As I write this newsletter, we are entering our third month of COVID-19 in Alberta. To say that our current situation was unexpected is an understatement, yet here we are, navigating this storm and the damage it has caused.
You have probably heard the quote (attributed to Damian Barr; Noonan, 2020), “We are not all in the same boat. We are all in the same storm.” I love this statement because it acknowledges that while this storm is affecting everyone in the world, it is affecting each of us differently. However, when I hear people make reference to this idea (same storm, different boats), the commentary is usually regarding socioeconomic status alone (e.g., do I have a yacht or a leaky boat with one oar). The discussion often fails to acknowledge that the storm has truly hit people differently, and also that the social-emotional-spiritual resources each one of us have are highly variable. For people with pre- existing mental health challenges, this storm can be particularly challenging.
So, what can we do to increase our chances of navigating this, and other unexpected storms, well? Some excellent recommendations are already out there, including a list of 25 tips by Margie Donlon (2020) that is exceptionally thorough and wise, and I encourage you to read it, and apply it, if you have not already seen it.
However, something that I think is critically important to understand is that many of the excellent strategies we use can actually be forms of avoidance. For example, sticking to a routine, looking after our bodies (sleep, diet, exercise), connecting with others, working on projects, and doing activities, while all healthy and good, can distract us from the storm we are experiencing and not afford us opportunity to work through the complicated thoughts and feelings we have regarding the impact of the storm. That is, these strategies can bring temporary relief, not resolution. The result can be that we become experts at managing our emotions, but not experts at processing them, leaving us with anxiety, sadness, or anger that has not been adequately worked through. Further, this can catch us off guard, as we think we are doing all the right things to support our mental health, yet we are left with feelings of angst.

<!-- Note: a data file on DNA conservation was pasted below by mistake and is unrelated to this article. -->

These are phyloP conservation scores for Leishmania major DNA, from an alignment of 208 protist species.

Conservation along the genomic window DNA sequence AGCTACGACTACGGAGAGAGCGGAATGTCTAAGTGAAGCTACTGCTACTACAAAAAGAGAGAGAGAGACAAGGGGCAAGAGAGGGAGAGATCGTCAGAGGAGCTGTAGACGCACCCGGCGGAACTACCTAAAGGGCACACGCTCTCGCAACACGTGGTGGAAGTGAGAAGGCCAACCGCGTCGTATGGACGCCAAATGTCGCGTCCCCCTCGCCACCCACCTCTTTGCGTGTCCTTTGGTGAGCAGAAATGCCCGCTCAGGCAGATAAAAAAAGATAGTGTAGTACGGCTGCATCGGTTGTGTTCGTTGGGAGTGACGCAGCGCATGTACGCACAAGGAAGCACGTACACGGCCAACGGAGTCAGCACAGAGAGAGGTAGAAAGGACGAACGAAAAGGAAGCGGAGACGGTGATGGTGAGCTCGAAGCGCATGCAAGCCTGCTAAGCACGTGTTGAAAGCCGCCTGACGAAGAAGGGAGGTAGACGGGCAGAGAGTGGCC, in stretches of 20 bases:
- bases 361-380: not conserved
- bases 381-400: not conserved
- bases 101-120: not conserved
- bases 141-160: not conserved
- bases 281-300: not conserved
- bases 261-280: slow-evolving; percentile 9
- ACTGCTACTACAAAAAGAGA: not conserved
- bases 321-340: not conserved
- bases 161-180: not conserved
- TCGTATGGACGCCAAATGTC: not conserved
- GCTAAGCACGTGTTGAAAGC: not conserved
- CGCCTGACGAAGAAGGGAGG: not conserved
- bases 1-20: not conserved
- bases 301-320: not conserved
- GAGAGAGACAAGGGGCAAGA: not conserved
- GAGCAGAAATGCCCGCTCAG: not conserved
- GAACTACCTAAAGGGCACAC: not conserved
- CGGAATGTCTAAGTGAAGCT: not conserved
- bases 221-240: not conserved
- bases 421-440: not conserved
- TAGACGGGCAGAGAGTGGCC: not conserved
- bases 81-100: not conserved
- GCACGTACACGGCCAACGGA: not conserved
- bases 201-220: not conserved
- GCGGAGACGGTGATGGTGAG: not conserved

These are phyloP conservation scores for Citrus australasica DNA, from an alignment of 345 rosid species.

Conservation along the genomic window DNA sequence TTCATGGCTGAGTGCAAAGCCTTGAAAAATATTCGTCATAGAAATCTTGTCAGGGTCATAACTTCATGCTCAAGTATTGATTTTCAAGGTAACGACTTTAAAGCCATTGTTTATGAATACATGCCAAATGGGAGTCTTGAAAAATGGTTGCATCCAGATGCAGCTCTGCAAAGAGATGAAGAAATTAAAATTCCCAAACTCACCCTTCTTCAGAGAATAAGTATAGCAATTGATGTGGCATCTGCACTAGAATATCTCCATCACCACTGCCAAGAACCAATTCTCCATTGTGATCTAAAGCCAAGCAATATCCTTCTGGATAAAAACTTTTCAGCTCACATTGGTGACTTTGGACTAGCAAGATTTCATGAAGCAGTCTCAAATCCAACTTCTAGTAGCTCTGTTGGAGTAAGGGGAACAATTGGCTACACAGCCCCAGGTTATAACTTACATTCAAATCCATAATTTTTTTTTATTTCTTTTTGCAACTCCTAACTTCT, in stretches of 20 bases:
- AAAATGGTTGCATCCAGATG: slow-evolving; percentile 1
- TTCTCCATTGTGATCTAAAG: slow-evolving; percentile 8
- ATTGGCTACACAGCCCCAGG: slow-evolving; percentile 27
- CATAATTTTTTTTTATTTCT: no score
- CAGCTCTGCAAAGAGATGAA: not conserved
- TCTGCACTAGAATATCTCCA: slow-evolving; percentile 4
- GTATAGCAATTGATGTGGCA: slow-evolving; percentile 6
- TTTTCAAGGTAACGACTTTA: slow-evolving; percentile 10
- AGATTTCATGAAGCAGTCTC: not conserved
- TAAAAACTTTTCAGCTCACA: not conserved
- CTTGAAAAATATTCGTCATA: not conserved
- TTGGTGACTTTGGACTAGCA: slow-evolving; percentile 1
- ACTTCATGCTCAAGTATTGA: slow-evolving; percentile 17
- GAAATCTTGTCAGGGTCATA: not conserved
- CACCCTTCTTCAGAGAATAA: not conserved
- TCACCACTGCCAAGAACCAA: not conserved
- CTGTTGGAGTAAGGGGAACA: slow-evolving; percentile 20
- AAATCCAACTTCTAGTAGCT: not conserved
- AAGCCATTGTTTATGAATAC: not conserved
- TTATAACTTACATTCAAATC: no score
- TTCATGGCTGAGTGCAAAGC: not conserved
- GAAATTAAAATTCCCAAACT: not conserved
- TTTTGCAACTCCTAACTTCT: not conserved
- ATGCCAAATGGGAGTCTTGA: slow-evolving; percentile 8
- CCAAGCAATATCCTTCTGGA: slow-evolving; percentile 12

Thus, we must also take time to consider the storm, and acknowledge its impact on us. We need to ‘sit in the ick.’ So how do we do that?
Donlon (2020) provides a few ideas that invite the opportunity to release emotions, such as play, expressive arts, and talking to others (therapist, friends, family, support groups). Other ideas include journaling or prayer. Whatever method you choose, I recommend devoting an hour per week (or more if needed) to intentionally sit in the ick, reflecting on things such as…
How has this unexpected event, this storm, negatively impacted me? What have
What am I feeling? (sad, angry, hurt, disappointed, jealous, worried, confused,
When I have these feelings, what physical sensations do I notice in my body?
What concerns me most right now?
What do I wish for, long for, or need?
By being present with our thoughts, feelings, and body sensations, we create the perfect environment for our brain to work through the experience, allowing for natural healing, learning and growth…for resolution.
Then, once we have taken time to sit in the ick, it is a great time to exercise all of our other strategies, like:
Counting our blessings
Acknowledging what is in my control and what is not, and taking action on those
things within my control
Focusing on positive and uplifting topics
Going for a walk
Cuddling with a pet
Or any of the 25 or more tips that we can easily access on the internet
COVID-19 is just one of the many unexpected events we each have experienced in the past, and will experience in the future. In fact, for some of us, this storm feels mild in comparison to some of the hurricanes that we have weathered, whether that be loss of a child, bankruptcy, abuse, divorce, neglect, addiction, chronic pain, or countless other storms. No matter what unexpected storms await us, we need to remember to practice healthy behaviours, but also to take time to acknowledge the storm and its impact. Sitting in the ick is never fun, but it is essential to allow natural healing to occur. If you need help in navigating this or another storm, our team at Eckert Centre is here for you. We are available for phone, video, or in-office sessions. Just drop us a line at firstname.lastname@example.org.
Donlon, M. (2020, May 8). 25 Mental Health Wellness Tips for Quarantine. Retrieved
Noonan, P. (2020, April 23). What Comes After the Coronavirus Storm? Retrieved from
Susan is a Registered Psychologist providing assessment and counselling services at Eckert Centre. Susan makes a unique contribution to the Centre as a Certified EMDR Therapist, counselling those dealing with the effects of big and “little” traumas in their life, including adoption, accidents, loss, abuse, neglect, bullying, infertility, academic challenges, imperfect parenting, phobias, addictions, etc. She also provides faith-based counseling services to our clients seeking counseling from a Christian worldview.